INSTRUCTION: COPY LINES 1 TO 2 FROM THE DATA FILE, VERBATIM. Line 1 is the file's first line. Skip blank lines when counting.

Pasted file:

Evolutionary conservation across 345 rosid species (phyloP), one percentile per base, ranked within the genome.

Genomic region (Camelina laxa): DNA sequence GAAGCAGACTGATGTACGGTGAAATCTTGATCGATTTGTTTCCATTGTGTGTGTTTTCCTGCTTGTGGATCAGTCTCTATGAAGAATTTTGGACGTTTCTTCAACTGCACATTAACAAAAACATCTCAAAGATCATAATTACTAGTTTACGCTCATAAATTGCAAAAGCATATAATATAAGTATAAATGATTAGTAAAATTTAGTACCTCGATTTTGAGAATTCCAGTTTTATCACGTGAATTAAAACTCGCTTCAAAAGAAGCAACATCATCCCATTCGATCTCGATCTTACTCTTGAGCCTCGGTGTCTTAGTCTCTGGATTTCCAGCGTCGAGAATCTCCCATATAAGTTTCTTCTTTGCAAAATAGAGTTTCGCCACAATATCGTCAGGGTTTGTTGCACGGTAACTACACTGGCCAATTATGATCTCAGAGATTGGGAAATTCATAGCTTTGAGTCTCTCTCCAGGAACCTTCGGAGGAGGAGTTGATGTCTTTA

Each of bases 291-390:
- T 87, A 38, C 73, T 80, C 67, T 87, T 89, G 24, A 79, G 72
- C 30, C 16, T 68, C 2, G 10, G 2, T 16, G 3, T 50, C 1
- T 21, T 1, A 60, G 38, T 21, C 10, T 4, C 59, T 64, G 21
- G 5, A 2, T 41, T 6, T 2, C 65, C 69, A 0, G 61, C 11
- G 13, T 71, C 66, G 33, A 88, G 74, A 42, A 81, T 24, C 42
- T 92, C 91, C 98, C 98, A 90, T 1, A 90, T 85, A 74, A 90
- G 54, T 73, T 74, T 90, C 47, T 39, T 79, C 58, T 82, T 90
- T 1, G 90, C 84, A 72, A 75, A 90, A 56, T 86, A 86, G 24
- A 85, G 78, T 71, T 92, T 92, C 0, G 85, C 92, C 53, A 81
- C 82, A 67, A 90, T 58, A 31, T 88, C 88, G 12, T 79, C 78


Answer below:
Evolutionary conservation across 345 rosid species (phyloP), one percentile per base, ranked within the genome.

Genomic region (Camelina laxa): DNA sequence GAAGCAGACTGATGTACGGTGAAATCTTGATCGATTTGTTTCCATTGTGTGTGTTTTCCTGCTTGTGGATCAGTCTCTATGAAGAATTTTGGACGTTTCTTCAACTGCACATTAACAAAAACATCTCAAAGATCATAATTACTAGTTTACGCTCATAAATTGCAAAAGCATATAATATAAGTATAAATGATTAGTAAAATTTAGTACCTCGATTTTGAGAATTCCAGTTTTATCACGTGAATTAAAACTCGCTTCAAAAGAAGCAACATCATCCCATTCGATCTCGATCTTACTCTTGAGCCTCGGTGTCTTAGTCTCTGGATTTCCAGCGTCGAGAATCTCCCATATAAGTTTCTTCTTTGCAAAATAGAGTTTCGCCACAATATCGTCAGGGTTTGTTGCACGGTAACTACACTGGCCAATTATGATCTCAGAGATTGGGAAATTCATAGCTTTGAGTCTCTCTCCAGGAACCTTCGGAGGAGGAGTTGATGTCTTTA